Why identical copying is unnecessary for foodsynthesis
To begin with synthesis of food will likely be done in specialized devices much more advanced than basic gem-gum factories (the main far term focus of APM) which can only synthesize gemstone based metamaterials but no food.
When trying to imitate natural food:
While both at the molecular scale and at the macroscopic scale it is important to make a a good copy there is a size range in-between that is neither important from a nutritional/smell/taste/look perspective nor important from a look/texture perspective.
This is very convenient since replicating this intermediate scale highly accurately would be extremely difficult (not to say impossible) to archive.
- 1 The three size levels of food
- 1.1 Atomic & single molecule scale
- 1.2 Micro scale
- 1.3 Macro scale
- 2 Related
The three size levels of food
Atomic & single molecule scale
At the atomic scale a human body very much cares which chemical elements are included in the food and in which way atoms of these chemical elements are bond to one another. This is what makes food healthy tasty colorful and durable.
Increasing healthiness with increasing mechanosynthesic capabilities
With a growing set of chain molecules that can be mechanosynthesized (which is not as easy as the mechanosynthesis of a very small set of crystalline structures that suffices for a extremely wide range of material properties) food can become increasingly healthy.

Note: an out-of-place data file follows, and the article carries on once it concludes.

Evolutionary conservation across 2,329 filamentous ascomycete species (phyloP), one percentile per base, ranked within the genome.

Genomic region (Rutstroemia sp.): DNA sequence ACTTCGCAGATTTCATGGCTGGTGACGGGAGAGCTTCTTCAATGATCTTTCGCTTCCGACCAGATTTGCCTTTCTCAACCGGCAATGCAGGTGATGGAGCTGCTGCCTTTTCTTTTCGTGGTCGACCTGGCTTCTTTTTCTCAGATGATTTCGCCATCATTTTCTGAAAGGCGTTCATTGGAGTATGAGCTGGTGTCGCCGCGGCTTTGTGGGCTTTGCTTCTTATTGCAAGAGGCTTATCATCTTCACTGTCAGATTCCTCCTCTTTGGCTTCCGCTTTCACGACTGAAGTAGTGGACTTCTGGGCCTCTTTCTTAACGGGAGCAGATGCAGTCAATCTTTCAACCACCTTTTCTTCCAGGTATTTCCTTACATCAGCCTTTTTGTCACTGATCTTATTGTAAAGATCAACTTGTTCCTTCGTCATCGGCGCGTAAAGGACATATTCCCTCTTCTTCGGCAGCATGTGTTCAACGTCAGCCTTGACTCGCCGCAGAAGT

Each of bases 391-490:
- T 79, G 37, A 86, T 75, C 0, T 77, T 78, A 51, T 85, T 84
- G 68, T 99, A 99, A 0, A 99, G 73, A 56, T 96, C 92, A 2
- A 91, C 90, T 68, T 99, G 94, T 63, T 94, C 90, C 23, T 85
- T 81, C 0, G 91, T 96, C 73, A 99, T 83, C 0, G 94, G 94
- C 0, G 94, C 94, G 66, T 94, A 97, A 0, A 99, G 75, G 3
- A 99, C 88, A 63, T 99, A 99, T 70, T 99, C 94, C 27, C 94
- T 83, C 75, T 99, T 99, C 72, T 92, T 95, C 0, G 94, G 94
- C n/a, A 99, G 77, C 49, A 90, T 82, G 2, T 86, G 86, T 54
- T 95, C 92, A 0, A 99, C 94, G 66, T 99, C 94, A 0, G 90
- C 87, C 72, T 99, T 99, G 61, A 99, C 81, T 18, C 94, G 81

It takes a lot less molecules to get food into acceptably (but not exceedingly) tasty state than to get food into an acceptably healthy state. For illustration:
- For the sugar molecule alone it will likely be comparatively easy to make specialized mechanosynthesis devices. And as we all know sugar alone is decently tasty.
- For the ascorbic acid molecule (= vitamin C) alone it will likely be comparatively easy to make specialized mechanosynthesis devices. But as we all know vitamin C on its own is not really healthy.
Thus especially if advanced nanosystems are reached very rapidly in a more direct path approach than a incremental path approach (which currently 2017 seems not very likely) then then there might be a phase phase of cheap unhealthy food.
At the microscale the structure of food is pretty much irrelevant to a human body. These structures get destroyed early on in the digestion process or even earlier in the process of cooking. Also human senses can't perceive the fine details of the mechanical properties of the food (the foods texture) on this level. So there is no reason that motivates the replication of inter-cellular structures in food meant for ingestion.
Attempting robotic mechanosynthetic pick and place synthesis of (necessarily deep frozen) the structures found in living cells seems extremely difficult or rather borderline impossible. More detailed discussion of this matter can be found ion the main page: (TODO: find appropriate title)
Recreating the structure of real food on the intermolecular nanoscale is ridiculously difficult and pretty much unnecessary. Consider the structural complexity of a plant or animal cell (lipid layers cell organelles ...) and the large amounts of chemical compounds involved.
Food structure irrelevancy gap